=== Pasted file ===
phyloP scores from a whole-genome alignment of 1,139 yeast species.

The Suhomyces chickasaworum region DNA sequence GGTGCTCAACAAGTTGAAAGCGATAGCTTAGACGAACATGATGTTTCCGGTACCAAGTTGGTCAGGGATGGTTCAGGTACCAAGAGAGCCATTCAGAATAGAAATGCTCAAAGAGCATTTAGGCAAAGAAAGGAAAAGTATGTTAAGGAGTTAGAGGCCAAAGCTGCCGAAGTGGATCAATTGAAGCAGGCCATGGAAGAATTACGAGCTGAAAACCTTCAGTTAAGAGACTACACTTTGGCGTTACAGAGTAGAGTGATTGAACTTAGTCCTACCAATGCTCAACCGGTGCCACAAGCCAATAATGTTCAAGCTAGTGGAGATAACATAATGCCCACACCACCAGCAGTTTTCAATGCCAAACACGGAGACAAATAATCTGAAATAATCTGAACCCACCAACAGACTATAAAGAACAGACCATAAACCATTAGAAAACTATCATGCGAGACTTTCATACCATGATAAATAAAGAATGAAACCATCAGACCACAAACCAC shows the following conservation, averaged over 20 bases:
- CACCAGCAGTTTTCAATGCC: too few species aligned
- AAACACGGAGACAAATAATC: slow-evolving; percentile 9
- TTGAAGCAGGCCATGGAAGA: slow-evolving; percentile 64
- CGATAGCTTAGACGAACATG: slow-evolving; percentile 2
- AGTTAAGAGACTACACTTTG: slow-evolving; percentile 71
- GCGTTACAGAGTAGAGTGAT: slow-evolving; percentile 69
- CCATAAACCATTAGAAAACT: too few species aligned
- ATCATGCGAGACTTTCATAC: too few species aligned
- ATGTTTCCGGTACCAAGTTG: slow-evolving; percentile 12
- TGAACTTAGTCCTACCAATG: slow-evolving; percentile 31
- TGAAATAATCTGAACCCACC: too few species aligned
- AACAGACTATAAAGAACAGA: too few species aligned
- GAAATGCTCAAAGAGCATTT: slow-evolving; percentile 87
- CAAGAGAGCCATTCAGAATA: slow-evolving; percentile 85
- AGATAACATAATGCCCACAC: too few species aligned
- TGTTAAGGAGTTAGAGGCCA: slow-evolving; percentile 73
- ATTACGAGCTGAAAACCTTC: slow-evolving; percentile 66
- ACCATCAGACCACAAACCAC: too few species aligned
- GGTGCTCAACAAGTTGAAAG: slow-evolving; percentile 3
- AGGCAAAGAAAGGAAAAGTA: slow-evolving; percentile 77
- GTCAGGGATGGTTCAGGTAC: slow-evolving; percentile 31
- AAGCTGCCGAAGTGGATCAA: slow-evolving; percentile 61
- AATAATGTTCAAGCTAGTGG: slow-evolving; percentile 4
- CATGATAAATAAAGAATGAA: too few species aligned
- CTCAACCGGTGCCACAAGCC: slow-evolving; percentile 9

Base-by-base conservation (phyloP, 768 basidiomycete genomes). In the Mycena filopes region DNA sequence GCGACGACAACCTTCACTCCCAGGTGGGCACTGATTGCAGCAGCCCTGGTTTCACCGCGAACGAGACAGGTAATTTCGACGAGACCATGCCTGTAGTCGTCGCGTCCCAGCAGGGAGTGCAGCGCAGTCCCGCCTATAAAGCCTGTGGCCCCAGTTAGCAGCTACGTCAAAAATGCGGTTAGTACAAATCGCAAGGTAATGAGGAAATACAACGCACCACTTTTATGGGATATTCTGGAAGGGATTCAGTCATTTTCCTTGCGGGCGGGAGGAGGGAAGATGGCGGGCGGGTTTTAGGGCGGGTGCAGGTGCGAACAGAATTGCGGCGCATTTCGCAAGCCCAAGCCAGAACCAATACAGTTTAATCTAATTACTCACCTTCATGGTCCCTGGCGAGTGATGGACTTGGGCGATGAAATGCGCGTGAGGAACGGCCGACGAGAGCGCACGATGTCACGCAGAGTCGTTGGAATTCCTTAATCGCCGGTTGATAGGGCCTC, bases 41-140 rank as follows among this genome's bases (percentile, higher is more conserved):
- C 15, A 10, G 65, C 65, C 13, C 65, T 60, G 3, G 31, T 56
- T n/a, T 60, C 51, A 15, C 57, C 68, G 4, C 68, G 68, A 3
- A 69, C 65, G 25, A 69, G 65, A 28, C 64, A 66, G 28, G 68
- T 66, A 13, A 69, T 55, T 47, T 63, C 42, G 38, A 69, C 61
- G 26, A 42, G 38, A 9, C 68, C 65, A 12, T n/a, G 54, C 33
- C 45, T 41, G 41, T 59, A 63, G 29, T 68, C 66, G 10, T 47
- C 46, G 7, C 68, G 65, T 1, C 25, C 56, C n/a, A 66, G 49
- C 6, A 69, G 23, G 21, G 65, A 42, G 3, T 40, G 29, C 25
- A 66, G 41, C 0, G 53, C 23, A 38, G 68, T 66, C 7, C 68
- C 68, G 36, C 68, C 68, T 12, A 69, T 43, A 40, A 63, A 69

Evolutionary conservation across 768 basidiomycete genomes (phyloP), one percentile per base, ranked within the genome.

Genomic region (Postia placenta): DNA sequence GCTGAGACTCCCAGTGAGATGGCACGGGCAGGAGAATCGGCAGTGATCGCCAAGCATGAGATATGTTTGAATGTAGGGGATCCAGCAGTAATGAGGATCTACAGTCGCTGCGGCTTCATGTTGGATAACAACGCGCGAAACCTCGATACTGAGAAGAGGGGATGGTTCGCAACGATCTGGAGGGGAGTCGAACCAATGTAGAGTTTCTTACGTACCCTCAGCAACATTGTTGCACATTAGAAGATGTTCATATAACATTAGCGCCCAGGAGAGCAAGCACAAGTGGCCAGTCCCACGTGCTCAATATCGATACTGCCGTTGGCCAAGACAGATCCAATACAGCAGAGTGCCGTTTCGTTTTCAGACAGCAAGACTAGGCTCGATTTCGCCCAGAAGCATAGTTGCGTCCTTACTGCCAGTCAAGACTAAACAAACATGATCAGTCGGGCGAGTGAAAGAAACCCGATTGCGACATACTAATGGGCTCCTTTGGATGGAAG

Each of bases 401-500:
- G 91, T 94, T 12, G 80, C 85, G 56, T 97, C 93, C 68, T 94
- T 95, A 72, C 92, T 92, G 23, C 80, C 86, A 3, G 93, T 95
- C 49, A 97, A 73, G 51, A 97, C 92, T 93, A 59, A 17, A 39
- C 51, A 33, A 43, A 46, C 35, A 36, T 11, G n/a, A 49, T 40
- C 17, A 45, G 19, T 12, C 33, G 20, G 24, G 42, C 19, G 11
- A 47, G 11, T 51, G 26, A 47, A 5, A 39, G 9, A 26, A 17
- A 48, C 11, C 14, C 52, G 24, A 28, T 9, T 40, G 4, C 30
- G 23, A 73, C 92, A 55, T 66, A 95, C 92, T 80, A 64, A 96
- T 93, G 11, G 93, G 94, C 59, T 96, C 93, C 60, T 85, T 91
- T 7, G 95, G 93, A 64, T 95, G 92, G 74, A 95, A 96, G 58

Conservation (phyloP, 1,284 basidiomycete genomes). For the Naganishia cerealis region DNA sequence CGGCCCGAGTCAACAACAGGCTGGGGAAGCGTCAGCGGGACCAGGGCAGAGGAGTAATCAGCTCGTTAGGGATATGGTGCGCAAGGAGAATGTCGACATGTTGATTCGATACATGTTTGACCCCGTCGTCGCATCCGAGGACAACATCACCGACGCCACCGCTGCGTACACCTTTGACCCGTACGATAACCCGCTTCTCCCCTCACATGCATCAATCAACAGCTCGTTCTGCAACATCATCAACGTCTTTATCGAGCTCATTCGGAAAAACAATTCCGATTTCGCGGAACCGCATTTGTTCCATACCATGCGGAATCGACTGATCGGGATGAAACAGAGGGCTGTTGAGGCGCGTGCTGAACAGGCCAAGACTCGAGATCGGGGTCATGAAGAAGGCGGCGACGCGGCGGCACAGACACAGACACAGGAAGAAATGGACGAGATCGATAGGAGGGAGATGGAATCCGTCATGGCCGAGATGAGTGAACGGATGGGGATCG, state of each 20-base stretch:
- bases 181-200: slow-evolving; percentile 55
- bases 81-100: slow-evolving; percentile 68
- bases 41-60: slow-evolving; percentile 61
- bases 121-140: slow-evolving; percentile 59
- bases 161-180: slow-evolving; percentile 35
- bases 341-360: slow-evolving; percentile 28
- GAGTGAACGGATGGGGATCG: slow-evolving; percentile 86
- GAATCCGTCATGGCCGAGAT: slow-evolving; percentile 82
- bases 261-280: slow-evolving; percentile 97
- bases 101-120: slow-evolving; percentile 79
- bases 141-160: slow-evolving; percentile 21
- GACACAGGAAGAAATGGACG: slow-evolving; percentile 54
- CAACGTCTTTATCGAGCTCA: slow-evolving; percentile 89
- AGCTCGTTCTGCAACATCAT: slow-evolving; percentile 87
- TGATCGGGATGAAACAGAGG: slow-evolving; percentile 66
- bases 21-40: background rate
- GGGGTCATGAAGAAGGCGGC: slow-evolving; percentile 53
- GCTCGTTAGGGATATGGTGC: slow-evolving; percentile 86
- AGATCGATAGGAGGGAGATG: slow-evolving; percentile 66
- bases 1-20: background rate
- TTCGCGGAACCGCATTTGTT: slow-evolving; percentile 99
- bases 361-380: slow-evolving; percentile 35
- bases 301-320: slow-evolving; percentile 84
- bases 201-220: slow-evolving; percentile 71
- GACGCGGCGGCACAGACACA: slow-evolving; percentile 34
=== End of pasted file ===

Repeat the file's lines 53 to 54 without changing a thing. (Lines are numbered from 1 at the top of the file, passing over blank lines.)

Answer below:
- bases 181-200: slow-evolving; percentile 55
- bases 81-100: slow-evolving; percentile 68